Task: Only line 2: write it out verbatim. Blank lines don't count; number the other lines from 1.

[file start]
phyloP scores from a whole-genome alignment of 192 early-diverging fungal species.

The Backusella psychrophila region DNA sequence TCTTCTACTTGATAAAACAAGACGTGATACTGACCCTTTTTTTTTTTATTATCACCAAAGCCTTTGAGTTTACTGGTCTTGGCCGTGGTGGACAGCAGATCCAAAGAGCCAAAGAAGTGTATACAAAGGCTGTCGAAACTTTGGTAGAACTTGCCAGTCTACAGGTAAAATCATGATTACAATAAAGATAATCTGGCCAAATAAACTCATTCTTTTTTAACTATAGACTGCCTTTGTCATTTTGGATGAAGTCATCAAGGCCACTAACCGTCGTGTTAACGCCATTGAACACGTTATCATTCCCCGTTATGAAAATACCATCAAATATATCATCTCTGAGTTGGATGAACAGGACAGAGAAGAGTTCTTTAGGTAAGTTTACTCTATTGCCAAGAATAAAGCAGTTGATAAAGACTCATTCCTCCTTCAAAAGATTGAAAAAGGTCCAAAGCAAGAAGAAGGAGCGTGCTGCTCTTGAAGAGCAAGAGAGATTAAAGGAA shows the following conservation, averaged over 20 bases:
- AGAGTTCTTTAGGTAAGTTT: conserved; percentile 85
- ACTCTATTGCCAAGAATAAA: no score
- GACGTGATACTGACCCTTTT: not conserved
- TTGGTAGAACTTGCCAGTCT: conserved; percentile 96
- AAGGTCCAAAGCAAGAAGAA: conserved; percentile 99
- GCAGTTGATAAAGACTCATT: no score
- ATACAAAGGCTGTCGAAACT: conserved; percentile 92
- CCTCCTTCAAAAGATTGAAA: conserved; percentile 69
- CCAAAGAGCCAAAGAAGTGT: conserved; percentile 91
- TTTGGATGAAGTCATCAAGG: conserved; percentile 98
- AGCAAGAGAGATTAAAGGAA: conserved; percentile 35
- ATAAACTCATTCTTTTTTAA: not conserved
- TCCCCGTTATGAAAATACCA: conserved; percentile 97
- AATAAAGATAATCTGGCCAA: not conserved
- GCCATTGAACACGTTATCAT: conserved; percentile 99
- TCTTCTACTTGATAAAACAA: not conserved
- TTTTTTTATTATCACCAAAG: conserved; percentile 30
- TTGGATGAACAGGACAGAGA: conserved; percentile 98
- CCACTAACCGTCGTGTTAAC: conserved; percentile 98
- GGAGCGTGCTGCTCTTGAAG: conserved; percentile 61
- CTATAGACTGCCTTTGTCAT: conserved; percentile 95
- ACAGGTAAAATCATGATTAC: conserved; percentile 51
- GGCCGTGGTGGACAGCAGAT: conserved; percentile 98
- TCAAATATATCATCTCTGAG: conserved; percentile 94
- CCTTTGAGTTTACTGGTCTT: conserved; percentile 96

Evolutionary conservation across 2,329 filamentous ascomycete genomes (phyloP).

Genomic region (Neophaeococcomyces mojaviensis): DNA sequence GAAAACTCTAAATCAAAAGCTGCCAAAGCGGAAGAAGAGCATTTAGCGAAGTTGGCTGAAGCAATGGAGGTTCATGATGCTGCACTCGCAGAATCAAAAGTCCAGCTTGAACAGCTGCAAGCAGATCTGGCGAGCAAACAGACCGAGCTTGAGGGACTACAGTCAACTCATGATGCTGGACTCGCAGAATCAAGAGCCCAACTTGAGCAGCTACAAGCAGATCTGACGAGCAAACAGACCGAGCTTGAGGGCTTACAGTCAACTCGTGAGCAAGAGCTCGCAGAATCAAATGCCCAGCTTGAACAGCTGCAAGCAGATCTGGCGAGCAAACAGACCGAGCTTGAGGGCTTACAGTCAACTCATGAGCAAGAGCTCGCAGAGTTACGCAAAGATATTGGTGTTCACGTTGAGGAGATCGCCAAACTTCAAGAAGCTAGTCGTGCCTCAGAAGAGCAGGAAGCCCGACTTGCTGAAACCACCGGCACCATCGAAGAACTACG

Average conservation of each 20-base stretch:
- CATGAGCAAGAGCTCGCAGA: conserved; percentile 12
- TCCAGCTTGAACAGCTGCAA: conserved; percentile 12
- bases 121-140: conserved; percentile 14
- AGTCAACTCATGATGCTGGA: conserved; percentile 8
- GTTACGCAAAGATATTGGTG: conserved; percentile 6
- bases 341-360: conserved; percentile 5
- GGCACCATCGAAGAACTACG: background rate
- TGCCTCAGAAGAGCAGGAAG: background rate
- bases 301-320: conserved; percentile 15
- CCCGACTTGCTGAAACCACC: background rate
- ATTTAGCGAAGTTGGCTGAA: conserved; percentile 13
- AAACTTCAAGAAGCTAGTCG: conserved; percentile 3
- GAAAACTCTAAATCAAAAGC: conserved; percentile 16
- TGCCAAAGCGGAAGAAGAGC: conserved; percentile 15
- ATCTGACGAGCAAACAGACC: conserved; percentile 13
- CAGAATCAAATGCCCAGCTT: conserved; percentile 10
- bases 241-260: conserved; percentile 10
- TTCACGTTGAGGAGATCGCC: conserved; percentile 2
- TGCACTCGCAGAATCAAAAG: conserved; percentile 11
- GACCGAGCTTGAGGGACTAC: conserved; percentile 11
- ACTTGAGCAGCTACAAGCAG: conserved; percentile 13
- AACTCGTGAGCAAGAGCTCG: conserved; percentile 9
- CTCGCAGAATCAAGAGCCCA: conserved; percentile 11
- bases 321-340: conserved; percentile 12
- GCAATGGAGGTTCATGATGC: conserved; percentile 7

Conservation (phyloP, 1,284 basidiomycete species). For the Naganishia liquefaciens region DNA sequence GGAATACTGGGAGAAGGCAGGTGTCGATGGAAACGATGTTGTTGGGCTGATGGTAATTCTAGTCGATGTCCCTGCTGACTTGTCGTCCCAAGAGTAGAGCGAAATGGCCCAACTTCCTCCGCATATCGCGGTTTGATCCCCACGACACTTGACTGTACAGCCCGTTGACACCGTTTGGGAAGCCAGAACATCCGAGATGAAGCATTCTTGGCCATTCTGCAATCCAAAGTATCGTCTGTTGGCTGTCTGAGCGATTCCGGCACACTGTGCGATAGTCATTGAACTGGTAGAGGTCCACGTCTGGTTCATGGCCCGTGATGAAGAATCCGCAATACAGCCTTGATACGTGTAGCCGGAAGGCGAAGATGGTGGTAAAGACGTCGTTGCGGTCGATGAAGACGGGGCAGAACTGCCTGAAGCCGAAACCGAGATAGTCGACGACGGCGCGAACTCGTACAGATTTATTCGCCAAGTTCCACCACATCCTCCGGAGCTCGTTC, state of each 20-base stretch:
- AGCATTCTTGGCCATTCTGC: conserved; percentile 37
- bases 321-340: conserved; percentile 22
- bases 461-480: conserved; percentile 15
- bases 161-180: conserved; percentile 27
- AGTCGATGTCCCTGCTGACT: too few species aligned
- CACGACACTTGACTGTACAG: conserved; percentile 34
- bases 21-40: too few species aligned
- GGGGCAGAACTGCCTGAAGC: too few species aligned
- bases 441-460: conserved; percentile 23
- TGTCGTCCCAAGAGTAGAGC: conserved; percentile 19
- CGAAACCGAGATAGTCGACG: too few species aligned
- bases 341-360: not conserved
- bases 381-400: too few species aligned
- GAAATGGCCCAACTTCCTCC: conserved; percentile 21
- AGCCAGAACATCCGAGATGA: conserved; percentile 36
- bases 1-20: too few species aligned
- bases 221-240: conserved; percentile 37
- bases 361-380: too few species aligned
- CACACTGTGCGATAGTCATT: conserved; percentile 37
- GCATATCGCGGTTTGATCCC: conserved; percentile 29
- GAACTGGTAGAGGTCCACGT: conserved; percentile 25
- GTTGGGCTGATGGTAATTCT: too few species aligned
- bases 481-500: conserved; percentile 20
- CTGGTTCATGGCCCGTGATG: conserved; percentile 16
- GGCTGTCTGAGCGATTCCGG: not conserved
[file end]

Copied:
The Backusella psychrophila region DNA sequence TCTTCTACTTGATAAAACAAGACGTGATACTGACCCTTTTTTTTTTTATTATCACCAAAGCCTTTGAGTTTACTGGTCTTGGCCGTGGTGGACAGCAGATCCAAAGAGCCAAAGAAGTGTATACAAAGGCTGTCGAAACTTTGGTAGAACTTGCCAGTCTACAGGTAAAATCATGATTACAATAAAGATAATCTGGCCAAATAAACTCATTCTTTTTTAACTATAGACTGCCTTTGTCATTTTGGATGAAGTCATCAAGGCCACTAACCGTCGTGTTAACGCCATTGAACACGTTATCATTCCCCGTTATGAAAATACCATCAAATATATCATCTCTGAGTTGGATGAACAGGACAGAGAAGAGTTCTTTAGGTAAGTTTACTCTATTGCCAAGAATAAAGCAGTTGATAAAGACTCATTCCTCCTTCAAAAGATTGAAAAAGGTCCAAAGCAAGAAGAAGGAGCGTGCTGCTCTTGAAGAGCAAGAGAGATTAAAGGAA shows the following conservation, averaged over 20 bases: